Ignore the rhetoric and follow the money

If you’re a regular reader of this blog it’s no secret to you that I’ve
been following the 2008 Presidential election very closely. But here’s
a confession.

I despise politics.

I grew up in a developing nation where politics is an open charade and corruption in government is the norm.
When I moved to the U.S. I was impressed by the "civility" and
"sophistication" of the political system along with the intellect and
educational level of politicians. However, the longer I look and the
more I see, I’ve come to realize that it’s the same dirty corrupt
politics I was running away from. In fact, due to the superpower status
of United States, its corrupt politics is worse and more globally
destructive than that of a developing South East Asian nation. So why
am I following this election? Well, let me put it this way. I’m not a
big football fan but I get ecstatic watching a close match during the
Super Bowl.

However, as much as I’m impressed by Edwards’ leadership and comedic abilities, Hillary Clinton’s lifetime political experience, and Barack Obama’s charisma and post-partisan eloquence,
I don’t delude myself that any one of them would get the job done. (But
I maintain my opinion that they are better than any of the Republican
alternatives in this election. We have to draw the line somewhere.)

Political blogs could argue as much as they want until the cows come home. The likes of Andrew Sullivan could get a fix taking pot shots at the Clintons. Daily Kos could rattle the blogosphere in its endorsement of John Edwards. The integral camp could shoptalk their way in describing how Obama’s cognition is "seemingly Green to Teal or higher" whatever that means. But for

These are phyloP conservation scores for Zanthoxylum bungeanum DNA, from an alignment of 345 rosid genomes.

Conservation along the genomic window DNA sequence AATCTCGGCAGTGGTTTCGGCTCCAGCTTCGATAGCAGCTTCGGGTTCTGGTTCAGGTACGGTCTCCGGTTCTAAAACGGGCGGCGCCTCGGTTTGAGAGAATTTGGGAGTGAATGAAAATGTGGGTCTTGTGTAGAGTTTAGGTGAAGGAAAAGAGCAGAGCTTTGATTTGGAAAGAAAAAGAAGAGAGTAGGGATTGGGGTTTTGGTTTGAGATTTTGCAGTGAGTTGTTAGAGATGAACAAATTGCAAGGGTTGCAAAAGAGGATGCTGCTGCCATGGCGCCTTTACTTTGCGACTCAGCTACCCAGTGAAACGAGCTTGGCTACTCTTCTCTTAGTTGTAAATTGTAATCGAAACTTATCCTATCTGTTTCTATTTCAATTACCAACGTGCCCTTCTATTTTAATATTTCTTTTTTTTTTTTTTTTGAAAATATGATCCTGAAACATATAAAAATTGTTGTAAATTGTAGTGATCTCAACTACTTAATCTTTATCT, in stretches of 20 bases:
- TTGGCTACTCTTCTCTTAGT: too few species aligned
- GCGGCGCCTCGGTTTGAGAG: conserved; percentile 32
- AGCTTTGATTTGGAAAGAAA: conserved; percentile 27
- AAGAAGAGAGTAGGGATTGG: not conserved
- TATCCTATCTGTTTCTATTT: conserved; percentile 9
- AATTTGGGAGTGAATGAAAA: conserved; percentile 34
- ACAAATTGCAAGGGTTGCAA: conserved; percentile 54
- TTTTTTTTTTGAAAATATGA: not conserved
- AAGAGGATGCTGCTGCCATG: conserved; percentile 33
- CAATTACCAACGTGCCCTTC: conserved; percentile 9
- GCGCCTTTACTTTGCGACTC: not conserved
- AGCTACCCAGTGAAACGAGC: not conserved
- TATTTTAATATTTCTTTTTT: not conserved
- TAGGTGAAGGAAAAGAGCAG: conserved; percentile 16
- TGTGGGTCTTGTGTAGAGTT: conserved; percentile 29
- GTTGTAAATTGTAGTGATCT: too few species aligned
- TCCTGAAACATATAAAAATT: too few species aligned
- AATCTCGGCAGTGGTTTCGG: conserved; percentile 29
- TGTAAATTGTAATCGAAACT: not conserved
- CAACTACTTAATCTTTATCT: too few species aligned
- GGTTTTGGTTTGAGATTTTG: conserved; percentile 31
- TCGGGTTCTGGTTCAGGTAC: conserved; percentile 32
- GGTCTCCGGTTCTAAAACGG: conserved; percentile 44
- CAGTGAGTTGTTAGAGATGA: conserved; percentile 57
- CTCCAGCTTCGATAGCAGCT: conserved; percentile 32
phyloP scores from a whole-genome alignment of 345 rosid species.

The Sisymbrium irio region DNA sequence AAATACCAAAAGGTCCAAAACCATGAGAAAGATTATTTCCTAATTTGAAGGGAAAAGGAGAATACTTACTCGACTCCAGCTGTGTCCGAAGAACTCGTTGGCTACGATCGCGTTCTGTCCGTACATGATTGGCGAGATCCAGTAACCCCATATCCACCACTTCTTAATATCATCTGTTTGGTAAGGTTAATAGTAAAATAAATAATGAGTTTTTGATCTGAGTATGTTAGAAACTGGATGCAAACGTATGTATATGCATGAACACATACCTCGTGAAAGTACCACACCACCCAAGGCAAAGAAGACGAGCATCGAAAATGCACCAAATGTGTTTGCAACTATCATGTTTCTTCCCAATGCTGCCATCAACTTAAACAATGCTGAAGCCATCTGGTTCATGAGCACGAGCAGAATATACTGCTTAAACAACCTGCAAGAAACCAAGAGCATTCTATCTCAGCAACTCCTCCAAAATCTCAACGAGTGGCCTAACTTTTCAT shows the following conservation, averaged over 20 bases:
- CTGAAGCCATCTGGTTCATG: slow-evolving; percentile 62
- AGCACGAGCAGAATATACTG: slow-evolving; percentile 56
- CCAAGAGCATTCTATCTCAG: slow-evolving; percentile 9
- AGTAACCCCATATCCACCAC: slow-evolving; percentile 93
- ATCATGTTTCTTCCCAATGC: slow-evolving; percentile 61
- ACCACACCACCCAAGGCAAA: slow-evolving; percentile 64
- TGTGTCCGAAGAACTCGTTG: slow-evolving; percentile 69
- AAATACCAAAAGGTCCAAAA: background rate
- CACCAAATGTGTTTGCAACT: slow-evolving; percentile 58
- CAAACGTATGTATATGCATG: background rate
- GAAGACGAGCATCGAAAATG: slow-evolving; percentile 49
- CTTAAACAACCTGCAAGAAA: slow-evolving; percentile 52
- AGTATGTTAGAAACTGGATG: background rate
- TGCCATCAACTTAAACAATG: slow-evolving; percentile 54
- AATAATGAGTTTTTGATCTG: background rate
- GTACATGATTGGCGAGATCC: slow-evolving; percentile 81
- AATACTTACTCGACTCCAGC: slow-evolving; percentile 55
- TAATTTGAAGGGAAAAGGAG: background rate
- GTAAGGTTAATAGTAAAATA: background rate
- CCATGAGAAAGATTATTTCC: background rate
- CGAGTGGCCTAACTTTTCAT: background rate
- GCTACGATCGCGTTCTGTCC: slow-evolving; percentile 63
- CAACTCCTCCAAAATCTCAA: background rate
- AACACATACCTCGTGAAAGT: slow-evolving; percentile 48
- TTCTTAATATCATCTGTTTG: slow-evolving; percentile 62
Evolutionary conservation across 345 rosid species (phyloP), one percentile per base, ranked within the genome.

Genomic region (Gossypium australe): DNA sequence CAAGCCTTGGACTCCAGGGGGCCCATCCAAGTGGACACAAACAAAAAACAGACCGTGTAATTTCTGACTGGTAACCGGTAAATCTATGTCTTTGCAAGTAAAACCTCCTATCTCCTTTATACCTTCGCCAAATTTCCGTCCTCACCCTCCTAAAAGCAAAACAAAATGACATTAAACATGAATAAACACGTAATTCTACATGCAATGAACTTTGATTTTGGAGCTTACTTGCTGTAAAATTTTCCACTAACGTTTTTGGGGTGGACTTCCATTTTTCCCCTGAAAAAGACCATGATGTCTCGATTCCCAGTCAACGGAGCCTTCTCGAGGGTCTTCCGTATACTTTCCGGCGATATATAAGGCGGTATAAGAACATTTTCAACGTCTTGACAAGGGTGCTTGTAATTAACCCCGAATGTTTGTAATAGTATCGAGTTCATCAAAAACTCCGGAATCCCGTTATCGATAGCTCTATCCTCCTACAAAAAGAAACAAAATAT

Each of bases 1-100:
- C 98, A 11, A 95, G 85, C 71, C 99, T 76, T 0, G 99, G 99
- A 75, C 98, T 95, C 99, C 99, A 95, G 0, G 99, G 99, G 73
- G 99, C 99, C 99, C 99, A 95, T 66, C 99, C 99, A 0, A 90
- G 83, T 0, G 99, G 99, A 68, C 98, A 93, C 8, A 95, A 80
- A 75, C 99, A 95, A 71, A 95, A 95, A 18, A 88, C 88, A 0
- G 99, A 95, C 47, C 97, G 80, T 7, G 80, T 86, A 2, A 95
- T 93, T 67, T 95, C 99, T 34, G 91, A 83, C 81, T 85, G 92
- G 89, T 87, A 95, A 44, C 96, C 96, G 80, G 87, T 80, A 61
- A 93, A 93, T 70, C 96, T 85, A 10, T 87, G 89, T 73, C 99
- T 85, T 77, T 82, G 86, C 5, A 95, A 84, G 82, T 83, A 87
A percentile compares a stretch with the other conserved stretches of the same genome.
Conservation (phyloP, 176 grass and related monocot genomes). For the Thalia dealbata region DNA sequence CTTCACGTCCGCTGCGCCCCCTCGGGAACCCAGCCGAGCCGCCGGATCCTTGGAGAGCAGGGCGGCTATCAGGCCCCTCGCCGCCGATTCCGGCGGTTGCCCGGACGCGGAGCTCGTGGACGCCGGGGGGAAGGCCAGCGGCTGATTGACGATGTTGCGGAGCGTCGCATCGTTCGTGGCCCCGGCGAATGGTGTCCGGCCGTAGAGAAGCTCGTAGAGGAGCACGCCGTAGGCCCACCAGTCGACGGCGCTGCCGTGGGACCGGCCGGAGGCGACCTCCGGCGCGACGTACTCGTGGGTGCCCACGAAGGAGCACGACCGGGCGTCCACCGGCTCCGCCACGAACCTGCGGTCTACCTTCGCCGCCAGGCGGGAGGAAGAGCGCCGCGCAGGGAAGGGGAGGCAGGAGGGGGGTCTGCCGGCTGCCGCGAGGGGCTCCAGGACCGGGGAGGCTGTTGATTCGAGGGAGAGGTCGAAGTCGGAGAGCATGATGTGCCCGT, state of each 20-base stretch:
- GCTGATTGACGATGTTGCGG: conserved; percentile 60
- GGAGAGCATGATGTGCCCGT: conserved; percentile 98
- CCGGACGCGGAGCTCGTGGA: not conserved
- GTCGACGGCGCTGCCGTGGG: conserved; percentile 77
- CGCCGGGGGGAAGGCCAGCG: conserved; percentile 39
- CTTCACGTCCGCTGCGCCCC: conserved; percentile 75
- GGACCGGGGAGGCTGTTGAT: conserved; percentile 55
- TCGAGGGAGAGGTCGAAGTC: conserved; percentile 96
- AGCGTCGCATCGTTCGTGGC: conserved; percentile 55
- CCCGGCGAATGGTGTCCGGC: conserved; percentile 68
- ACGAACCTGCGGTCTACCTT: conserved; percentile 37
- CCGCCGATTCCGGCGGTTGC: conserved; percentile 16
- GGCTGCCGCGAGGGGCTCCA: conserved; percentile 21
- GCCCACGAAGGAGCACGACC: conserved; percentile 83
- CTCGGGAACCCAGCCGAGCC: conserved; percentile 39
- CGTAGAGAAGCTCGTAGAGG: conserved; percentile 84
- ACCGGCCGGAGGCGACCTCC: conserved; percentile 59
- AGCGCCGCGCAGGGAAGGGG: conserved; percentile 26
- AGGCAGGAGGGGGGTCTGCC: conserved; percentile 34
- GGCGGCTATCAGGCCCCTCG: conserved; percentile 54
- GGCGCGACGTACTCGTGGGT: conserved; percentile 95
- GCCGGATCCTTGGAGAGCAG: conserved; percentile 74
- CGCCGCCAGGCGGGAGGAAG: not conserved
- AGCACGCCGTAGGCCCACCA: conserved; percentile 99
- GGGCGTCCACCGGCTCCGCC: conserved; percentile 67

me, this election is not about choosing a candidate who could
miraculously "change" and fix the U.S. mess (i.e. iraq war, budget deficit,
health care, environmental policies, wayward capitalism, etc.) in the
foreseeable future. When we elect a President we are not electing a
benevolent philosopher-king who has autonomy to do the right thing. We
are electing a group of people (i.e. national security and foreign policy advisers)
who have ties and responsibilities with special interest groups that
support their campaigns and back their policies. As they say in mystery
novels, "follow the money trail." And therein lies the aorta of political corruption. Conspiracy theorists love to riff on this angle, and rightly so.

Case in point: In a Global Research article, 2008 election charade: White House bought by big money, Larry Chin argues:

"There
is no illusion what the “election” really is, and whose hands are
manipulating the sock puppets [presidential candidates]. Each sock
puppet serves the world’s upper management, and uses the populace as
cannon fodder…. The ignorant, acquiescent, uninformed and often
painfully stupid mass US populace not only marches to the beat set by a
blatantly corrupt corporate media, it further adds to its
self-destruction by aping the political views of wealthy Hollywood
celebrities — who are themselves painfully ignorant and misguided
individuals, making asinine decisions with their celebrity power and
mega-fortunes."

Well, I’m not saying that Larry Chin has an accurate view with his New World Order conspiracy theory goggles. But he does have a point when it comes to the corrupting influence of big money.

And here’s another case in point from a non-conspiracy theory angle. This one is a video of Lawrence Lessig’s lecture on Corruption. A must-see.

So, are you still mesmerized by your candidate?

I hate to sound pessimistic. But
that is what I feel at this very moment. The more I survey the
political landscape of this election — from candidate websites, major
news sites, political blogs, science blogs, op-eds, to conspiracy
theory eggheads — the more disappointed I get. The deeper I dig the
more dirt I gather, the more stench I uncover. But there’s one valuable thing I gain from
following this election: it’s an exercise on awareness of political
issues and their local and global repercussions.

Maybe that’s why economists don’t vote.

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